Then Adi Shankaracharya, around the eighth century AD, arranged the Mela to be close to what we still see today. He directed the ten main Akharas or religious sects, to assemble regularly at the Kumbha Mela in order to maintain contact with each other, as well as have religious discourses and provide spiritual guidance for the masses. It is also believed that Adi Shankaracharya established the sects of the babas in order to help defend the faith. These babas were expected to have the ability to easily give up their lives, if necessary, in order to preserve the culture. Being followers of Adi Shankaracharya, they were mostly Shaivites.

    Kumbha Mela is attended by millions of people on a single day. A ritual bath at a predetermined time and place is the major event of this festival. Other activities include religious discussions, devotional singing, mass feeding of holy men/women and the poor, and religious assemblies where doctrines are debated and standardized. Kumbha Mela (especially the Maha Kumbha Mela) is the most sacred of all the Hindu pilgrimages. Thousands of holy men/women (monks, saints, sadhus) grace the occasion by their presence. The suspiciousness of Kumbha Mela is in part, attributed to the gathering of thousands of holy men/women at one place on earth.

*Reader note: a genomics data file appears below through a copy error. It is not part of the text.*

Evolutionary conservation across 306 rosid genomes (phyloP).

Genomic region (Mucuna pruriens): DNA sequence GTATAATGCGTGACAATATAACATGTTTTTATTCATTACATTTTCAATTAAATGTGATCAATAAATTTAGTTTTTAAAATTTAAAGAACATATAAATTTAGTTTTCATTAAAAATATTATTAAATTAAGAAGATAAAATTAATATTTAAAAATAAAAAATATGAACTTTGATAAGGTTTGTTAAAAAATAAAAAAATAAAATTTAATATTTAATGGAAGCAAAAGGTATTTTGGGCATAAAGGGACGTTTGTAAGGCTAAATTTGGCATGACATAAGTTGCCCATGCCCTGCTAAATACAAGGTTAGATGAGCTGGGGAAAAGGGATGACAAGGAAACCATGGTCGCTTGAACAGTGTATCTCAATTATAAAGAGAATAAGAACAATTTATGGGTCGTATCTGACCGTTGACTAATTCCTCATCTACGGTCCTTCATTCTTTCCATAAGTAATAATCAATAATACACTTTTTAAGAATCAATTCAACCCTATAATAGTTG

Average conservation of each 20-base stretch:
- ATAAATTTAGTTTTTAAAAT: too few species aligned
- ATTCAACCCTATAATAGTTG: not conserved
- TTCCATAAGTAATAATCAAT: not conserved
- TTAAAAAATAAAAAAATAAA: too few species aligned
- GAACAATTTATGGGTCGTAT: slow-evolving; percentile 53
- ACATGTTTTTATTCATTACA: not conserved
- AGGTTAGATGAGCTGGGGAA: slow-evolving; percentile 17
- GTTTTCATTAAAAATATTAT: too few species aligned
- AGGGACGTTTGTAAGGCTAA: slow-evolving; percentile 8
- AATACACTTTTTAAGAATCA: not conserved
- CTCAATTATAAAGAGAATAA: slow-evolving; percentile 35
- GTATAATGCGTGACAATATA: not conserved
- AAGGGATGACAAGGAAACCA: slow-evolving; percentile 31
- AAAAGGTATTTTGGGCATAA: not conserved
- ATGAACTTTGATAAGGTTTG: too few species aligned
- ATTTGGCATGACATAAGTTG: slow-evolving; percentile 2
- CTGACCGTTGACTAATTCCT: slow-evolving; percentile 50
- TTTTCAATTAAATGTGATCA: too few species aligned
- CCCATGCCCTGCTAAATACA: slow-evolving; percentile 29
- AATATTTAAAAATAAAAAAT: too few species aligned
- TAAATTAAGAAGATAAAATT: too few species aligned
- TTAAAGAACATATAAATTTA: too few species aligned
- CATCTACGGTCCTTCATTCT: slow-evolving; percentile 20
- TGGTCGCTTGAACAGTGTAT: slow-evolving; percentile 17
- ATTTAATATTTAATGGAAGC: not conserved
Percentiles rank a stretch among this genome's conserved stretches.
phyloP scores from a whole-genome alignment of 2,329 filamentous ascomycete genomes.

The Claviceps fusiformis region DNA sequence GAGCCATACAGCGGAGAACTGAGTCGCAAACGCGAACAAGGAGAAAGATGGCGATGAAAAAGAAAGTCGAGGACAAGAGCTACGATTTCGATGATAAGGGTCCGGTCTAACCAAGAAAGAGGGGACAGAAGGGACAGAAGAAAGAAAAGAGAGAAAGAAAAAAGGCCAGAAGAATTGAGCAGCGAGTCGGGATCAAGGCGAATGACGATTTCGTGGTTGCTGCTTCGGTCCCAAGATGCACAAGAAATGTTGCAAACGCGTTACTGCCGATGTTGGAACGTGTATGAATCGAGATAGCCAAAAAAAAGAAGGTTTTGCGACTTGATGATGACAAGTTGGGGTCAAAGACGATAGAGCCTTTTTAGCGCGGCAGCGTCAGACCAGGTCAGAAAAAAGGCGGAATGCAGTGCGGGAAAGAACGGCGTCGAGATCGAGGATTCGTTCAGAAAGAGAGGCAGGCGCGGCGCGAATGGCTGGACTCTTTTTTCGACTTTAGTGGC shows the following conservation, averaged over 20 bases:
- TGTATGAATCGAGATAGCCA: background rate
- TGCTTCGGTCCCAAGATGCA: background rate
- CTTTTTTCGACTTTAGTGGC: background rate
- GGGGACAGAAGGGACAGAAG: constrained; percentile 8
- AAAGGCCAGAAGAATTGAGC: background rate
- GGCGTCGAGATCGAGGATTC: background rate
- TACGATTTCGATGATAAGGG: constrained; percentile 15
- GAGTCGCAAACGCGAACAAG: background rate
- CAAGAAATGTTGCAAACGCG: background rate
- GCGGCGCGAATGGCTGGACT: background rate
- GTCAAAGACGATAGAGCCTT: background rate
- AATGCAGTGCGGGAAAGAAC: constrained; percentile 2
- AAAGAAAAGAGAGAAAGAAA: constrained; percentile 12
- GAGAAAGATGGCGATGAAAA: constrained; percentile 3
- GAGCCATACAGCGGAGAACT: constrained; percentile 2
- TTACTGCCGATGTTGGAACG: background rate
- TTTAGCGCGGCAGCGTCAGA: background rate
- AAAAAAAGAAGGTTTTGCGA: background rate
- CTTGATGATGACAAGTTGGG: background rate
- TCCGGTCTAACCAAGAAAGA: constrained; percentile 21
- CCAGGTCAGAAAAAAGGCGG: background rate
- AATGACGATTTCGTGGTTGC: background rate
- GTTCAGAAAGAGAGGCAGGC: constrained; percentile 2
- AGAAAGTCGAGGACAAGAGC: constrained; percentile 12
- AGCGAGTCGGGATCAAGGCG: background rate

According to astrologers, the `Kumbh Fair` takes place at Hardwar when the planet Jupiter enters Aquarius and the Sun enters Aries during the Hindu month of Chaitra. It takes place at Allahabad, when Jupiter is in Aries or Taurus and the Sun and Moon are in Capricorn during the Hindu month of Magha (January-February); at Nasik, when Jupiter and the Sun are in Leo in the Hindu month of Bhadrapada (August-September). It takes place at Ujjain, when Jupiter is in Leo and the Sun is in Aries, or when Jupiter, the Sun, and the Moon are in Libra during the Hindu month of Vaisakha (April-May).